Cop who saved woman from fire named

By Patrice Dougan, Ruth Keber, Morgan Tait

Firefighters pictured at the scene of a house fire in Mt Maunganui tonight. Photo / Alan Gibson
Firefighters pictured at the scene of a house fire in Mt Maunganui tonight. Photo / Alan Gibson

The identity of a police officer who saved an elderly woman from a burning Tauranga house last night has been revealed.

Senior Constable Adrian Oldham was named by police today as the rescuer of the 77-year-old woman who collapsed in her smoke-filled home around 7pm yesterday.

Mr Oldham came across the burning single-storey house in Maranui Street, Mt Maunganui, on a routine patrol, and managed to smash a window to get into the house and rescue her.

He saved the woman's life by dragging her out of the property. She was later taken to hospital for treatment.

Mr Oldham was himself also treated for smoke inhalation afterwards.

The police officer was today on a scheduled day off, a police spokeswoman said, and had asked for rest following the ordeal. However, he will speak to media at Tauranga police station tomorrow.

Mr Oldham was driving down Maranui St about 6.45pm when he noticed the home engulfed in flames.

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As he approached the sliding doors, he saw the woman inside desperately trying to escape, but unable to open the locked door.

"Flames were coming out the windows of the bedroom and where the lady was was just thick black smoke," said Inspector Clifford Paxton of Western Bay of Plenty Police.

Mr Oldham tried to give her instructions to exit, but she fainted and "disappeared into the black smoke", Mr Paxton said.

Unable to break open the door, the officer kicked in a window at the side of the house so he could crawl inside and try to reach her.

"The police officer was struggling to breathe and was forced to go back to the window to get air.

"He had to go back out, take a big deep breathe and try to locate her again."

The smoke was so thick the officer could not see anything and could only feel his way along the ground, said Mr Paxton.

"After the second or third attempt he was able to locate her ... after 20 to 30 seconds of feeling around in the thick black smoke ... but he couldn't get her back out the window."

A second officer, a constable, arrived at the property and kicked in a second window.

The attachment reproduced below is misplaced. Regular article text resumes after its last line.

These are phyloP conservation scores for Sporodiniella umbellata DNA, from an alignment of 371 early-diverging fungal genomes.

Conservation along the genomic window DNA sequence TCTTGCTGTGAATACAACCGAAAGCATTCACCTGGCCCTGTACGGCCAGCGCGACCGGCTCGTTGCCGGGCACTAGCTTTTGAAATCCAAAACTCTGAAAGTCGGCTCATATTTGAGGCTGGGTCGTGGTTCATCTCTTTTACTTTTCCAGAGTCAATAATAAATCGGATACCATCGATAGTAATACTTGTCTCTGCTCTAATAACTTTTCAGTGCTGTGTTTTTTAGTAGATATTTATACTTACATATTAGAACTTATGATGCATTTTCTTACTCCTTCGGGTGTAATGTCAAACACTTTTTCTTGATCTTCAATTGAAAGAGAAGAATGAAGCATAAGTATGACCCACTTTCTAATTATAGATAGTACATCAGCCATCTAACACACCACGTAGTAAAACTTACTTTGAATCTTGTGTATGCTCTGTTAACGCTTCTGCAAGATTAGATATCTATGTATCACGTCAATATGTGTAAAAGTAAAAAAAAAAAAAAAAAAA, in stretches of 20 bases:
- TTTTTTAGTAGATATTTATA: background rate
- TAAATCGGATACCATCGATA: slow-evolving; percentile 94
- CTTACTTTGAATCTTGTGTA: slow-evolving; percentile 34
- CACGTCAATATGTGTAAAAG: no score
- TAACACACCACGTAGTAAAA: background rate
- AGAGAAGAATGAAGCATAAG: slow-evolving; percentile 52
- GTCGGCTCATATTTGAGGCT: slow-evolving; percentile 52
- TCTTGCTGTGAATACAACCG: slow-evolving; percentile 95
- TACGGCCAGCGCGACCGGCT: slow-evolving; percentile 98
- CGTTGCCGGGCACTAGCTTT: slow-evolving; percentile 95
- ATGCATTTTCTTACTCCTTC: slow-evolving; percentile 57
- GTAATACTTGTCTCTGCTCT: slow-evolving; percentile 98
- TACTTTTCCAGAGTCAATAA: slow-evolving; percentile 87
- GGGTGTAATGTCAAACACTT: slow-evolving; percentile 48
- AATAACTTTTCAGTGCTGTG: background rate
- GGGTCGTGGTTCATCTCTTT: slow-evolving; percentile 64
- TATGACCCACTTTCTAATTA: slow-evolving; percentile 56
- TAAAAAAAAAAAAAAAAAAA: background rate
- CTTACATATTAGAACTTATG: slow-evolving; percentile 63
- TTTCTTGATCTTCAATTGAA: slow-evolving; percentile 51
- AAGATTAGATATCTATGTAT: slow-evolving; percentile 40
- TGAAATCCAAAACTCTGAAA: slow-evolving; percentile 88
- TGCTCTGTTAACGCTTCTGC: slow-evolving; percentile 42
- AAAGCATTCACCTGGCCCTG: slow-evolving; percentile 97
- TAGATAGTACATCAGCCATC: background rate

"They lay their jackets down over top of the broken glass to drag this lady out through it."

Emergency services attend the Maranui Road fire.
Emergency services attend the Maranui Road fire.

The woman was unconscious when they carried her outside, but she became responsive again once outside.

Mr Paxton said the fire appeared to have started in a bedroom through an electrical problem and the woman fled into a lounge area to try to escape.

"We were very fortunate that our members were driving past at the time -- from what I understand the neighbours weren't aware of it at that time.

"We are very proud of their actions and very fortunate that they happened to be patrolling in the area at the time."

Tauranga fire station senior officer Mark Keller said they arrived at the Mt Maunganui residence to find one end of the home on fire.

If it was not for the police officer driving past the house the woman's fate would have been different, he said.

"She was struggling and had become disorientated with the smoke basically down to the floor.

"It was a very dangerous situation. It was at the point where she would have been overwhelmed with smoke and if he hadn't come to her aid it would have been a totally different outcome."

Bystander Dwane Scammell, 34, said he jumped the fence and helped the police carry the woman.

"The smoke was pretty hard-out, the smoke was so thick and black," he said.

The woman was in a stable condition in Tauranga Hospital being supported by family members.

One officer had been discharged with the other not requiring admission, Mr Paxton said.

Next story: Hero cops 'just going to the aid of a mate'

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